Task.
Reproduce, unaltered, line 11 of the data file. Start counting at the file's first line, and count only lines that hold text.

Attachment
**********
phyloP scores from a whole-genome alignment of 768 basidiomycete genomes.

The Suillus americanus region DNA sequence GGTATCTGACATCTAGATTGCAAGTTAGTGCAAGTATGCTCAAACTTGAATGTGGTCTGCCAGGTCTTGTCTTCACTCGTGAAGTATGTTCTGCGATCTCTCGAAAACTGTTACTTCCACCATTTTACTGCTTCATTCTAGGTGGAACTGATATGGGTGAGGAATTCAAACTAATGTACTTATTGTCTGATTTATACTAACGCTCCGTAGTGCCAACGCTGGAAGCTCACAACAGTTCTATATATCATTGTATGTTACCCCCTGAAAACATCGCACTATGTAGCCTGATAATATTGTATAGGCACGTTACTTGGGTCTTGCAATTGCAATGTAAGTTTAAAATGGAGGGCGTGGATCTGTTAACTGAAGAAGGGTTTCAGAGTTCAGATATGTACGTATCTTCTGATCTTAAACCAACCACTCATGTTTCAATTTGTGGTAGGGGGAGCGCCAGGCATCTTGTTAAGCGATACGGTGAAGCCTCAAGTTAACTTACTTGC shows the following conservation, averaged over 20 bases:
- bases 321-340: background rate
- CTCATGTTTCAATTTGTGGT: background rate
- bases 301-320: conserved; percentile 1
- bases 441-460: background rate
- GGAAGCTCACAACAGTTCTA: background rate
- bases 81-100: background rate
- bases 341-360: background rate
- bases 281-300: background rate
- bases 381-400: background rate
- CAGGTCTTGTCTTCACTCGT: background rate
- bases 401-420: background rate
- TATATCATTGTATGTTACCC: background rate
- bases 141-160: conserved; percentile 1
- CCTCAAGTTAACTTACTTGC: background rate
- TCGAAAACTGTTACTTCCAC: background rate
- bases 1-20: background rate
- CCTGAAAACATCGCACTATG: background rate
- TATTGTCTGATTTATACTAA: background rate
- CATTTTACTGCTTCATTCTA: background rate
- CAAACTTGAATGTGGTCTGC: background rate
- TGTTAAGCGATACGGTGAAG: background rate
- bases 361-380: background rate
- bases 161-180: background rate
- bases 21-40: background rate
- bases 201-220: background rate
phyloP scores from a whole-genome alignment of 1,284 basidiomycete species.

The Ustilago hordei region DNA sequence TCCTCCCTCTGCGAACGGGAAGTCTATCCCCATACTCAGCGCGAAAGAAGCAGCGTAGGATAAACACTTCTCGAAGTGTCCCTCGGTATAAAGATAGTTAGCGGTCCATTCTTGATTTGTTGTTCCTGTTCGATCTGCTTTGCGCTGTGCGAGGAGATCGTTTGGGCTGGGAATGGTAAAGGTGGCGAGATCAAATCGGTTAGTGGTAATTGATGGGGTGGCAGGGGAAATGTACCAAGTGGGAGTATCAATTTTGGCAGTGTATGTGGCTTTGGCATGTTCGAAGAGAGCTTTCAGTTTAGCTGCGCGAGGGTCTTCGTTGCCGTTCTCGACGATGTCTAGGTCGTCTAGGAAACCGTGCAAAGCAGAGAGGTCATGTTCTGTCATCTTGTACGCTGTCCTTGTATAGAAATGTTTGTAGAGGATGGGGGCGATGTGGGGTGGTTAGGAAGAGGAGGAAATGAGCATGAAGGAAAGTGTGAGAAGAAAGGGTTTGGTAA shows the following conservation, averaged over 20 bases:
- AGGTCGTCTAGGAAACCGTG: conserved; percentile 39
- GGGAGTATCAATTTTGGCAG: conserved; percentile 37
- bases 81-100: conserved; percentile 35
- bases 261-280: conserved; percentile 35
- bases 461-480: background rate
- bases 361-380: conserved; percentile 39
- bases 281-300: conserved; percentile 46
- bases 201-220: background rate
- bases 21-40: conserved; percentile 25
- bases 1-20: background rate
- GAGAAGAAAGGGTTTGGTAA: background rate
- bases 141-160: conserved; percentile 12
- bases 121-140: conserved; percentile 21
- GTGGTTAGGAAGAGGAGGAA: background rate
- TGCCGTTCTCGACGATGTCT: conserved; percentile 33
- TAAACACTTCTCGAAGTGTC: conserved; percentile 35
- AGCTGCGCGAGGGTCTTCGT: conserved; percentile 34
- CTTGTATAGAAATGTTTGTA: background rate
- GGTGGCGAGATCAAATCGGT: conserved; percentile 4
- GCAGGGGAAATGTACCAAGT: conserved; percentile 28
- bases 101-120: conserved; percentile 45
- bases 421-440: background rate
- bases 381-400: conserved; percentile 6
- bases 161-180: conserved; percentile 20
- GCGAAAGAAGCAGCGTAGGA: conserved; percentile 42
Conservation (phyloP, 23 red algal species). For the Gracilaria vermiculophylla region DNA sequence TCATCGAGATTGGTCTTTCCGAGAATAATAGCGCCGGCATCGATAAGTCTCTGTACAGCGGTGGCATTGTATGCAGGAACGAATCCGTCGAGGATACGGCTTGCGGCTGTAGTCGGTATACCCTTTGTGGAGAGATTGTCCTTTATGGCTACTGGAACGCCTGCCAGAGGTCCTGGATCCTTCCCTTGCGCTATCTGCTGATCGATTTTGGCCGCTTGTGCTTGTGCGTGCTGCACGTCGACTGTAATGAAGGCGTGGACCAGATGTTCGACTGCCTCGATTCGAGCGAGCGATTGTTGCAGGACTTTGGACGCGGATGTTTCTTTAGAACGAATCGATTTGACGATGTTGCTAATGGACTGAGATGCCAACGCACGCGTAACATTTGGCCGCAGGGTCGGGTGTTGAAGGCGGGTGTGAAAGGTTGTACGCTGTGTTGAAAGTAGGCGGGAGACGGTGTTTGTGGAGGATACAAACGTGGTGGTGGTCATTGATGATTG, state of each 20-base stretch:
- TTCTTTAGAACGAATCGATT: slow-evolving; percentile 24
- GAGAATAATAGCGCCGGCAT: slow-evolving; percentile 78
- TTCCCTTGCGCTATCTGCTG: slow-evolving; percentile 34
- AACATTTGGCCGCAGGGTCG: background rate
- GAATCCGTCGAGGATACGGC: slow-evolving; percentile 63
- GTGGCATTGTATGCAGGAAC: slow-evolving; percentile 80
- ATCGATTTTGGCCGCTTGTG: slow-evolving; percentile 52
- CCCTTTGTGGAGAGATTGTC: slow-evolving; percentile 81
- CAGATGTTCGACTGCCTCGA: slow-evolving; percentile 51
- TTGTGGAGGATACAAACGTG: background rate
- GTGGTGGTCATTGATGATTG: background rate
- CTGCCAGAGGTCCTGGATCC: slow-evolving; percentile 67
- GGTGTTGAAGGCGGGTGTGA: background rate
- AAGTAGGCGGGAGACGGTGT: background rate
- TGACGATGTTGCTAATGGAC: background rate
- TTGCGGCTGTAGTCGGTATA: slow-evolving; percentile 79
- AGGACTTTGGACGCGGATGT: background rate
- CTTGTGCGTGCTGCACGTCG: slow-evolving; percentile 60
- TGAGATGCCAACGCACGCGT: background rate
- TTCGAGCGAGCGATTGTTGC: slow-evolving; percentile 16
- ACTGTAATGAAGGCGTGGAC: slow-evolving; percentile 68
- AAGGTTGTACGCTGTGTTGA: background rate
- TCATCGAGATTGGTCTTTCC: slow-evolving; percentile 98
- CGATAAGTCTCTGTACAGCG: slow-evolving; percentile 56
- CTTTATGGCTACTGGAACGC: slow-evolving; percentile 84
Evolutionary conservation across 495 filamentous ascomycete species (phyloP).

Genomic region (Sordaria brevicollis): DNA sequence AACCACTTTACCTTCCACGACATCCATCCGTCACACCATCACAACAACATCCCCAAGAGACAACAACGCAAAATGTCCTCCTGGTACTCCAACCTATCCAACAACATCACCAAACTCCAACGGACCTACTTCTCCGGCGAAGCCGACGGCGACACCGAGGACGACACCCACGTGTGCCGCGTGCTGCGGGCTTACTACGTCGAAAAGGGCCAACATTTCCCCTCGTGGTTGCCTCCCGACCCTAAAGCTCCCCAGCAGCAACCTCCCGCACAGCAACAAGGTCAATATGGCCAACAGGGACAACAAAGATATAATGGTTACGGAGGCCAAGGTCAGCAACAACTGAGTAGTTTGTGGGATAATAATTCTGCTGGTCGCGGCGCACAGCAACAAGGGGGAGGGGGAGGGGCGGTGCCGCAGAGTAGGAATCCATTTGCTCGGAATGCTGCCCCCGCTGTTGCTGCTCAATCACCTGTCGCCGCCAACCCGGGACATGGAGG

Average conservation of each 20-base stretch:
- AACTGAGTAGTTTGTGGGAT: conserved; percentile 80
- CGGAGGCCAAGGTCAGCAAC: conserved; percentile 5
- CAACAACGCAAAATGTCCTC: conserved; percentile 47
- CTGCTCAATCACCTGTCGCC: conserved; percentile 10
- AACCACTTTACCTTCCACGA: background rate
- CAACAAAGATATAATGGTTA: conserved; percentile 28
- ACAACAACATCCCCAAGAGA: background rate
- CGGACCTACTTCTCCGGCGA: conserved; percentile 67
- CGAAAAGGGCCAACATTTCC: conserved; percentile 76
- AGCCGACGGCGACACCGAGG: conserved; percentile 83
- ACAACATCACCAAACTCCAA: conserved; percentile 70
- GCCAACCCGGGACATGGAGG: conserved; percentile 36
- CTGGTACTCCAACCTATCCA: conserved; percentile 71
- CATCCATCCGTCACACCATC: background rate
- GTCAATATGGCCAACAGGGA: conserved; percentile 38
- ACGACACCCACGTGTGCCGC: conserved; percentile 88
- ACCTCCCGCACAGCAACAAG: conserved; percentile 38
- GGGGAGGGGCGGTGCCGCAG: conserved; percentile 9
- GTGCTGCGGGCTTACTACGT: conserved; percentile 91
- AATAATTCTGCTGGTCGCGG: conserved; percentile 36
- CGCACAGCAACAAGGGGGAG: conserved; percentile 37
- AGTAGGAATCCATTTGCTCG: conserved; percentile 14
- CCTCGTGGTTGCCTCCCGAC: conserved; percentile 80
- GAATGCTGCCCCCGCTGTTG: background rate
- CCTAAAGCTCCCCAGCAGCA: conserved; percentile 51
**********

- bases 381-400: background rate